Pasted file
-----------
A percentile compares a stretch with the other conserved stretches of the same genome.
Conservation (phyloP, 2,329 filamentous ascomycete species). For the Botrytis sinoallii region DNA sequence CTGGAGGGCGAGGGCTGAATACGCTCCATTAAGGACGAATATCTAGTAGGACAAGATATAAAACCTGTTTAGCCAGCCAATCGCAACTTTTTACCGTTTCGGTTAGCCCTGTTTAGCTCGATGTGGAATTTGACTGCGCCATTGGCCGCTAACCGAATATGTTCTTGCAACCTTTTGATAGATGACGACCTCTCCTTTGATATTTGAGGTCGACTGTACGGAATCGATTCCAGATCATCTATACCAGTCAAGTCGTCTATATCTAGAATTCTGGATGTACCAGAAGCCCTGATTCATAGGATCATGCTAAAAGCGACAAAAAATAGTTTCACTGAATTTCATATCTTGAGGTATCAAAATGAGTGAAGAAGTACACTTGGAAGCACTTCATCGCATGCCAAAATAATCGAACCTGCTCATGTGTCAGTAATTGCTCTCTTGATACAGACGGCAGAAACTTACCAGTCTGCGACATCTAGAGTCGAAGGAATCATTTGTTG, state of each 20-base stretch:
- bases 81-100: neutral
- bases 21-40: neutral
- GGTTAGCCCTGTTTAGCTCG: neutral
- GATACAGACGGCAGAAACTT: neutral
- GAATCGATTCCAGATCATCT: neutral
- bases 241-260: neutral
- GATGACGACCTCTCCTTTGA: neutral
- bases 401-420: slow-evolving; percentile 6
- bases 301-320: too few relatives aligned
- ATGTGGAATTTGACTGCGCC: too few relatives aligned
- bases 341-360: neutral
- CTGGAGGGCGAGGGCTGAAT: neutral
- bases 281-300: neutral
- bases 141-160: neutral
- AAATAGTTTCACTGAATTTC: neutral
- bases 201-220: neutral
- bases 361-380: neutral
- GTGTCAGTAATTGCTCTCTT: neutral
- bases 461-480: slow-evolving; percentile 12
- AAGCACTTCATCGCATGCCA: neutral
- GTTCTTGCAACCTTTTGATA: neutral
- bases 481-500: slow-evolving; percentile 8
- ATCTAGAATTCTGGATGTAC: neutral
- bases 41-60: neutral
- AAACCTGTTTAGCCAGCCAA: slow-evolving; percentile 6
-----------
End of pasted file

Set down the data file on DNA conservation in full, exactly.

A percentile compares a stretch with the other conserved stretches of the same genome.
Conservation (phyloP, 2,329 filamentous ascomycete species). For the Botrytis sinoallii region DNA sequence CTGGAGGGCGAGGGCTGAATACGCTCCATTAAGGACGAATATCTAGTAGGACAAGATATAAAACCTGTTTAGCCAGCCAATCGCAACTTTTTACCGTTTCGGTTAGCCCTGTTTAGCTCGATGTGGAATTTGACTGCGCCATTGGCCGCTAACCGAATATGTTCTTGCAACCTTTTGATAGATGACGACCTCTCCTTTGATATTTGAGGTCGACTGTACGGAATCGATTCCAGATCATCTATACCAGTCAAGTCGTCTATATCTAGAATTCTGGATGTACCAGAAGCCCTGATTCATAGGATCATGCTAAAAGCGACAAAAAATAGTTTCACTGAATTTCATATCTTGAGGTATCAAAATGAGTGAAGAAGTACACTTGGAAGCACTTCATCGCATGCCAAAATAATCGAACCTGCTCATGTGTCAGTAATTGCTCTCTTGATACAGACGGCAGAAACTTACCAGTCTGCGACATCTAGAGTCGAAGGAATCATTTGTTG, state of each 20-base stretch:
- bases 81-100: neutral
- bases 21-40: neutral
- GGTTAGCCCTGTTTAGCTCG: neutral
- GATACAGACGGCAGAAACTT: neutral
- GAATCGATTCCAGATCATCT: neutral
- bases 241-260: neutral
- GATGACGACCTCTCCTTTGA: neutral
- bases 401-420: slow-evolving; percentile 6
- bases 301-320: too few relatives aligned
- ATGTGGAATTTGACTGCGCC: too few relatives aligned
- bases 341-360: neutral
- CTGGAGGGCGAGGGCTGAAT: neutral
- bases 281-300: neutral
- bases 141-160: neutral
- AAATAGTTTCACTGAATTTC: neutral
- bases 201-220: neutral
- bases 361-380: neutral
- GTGTCAGTAATTGCTCTCTT: neutral
- bases 461-480: slow-evolving; percentile 12
- AAGCACTTCATCGCATGCCA: neutral
- GTTCTTGCAACCTTTTGATA: neutral
- bases 481-500: slow-evolving; percentile 8
- ATCTAGAATTCTGGATGTAC: neutral
- bases 41-60: neutral
- AAACCTGTTTAGCCAGCCAA: slow-evolving; percentile 6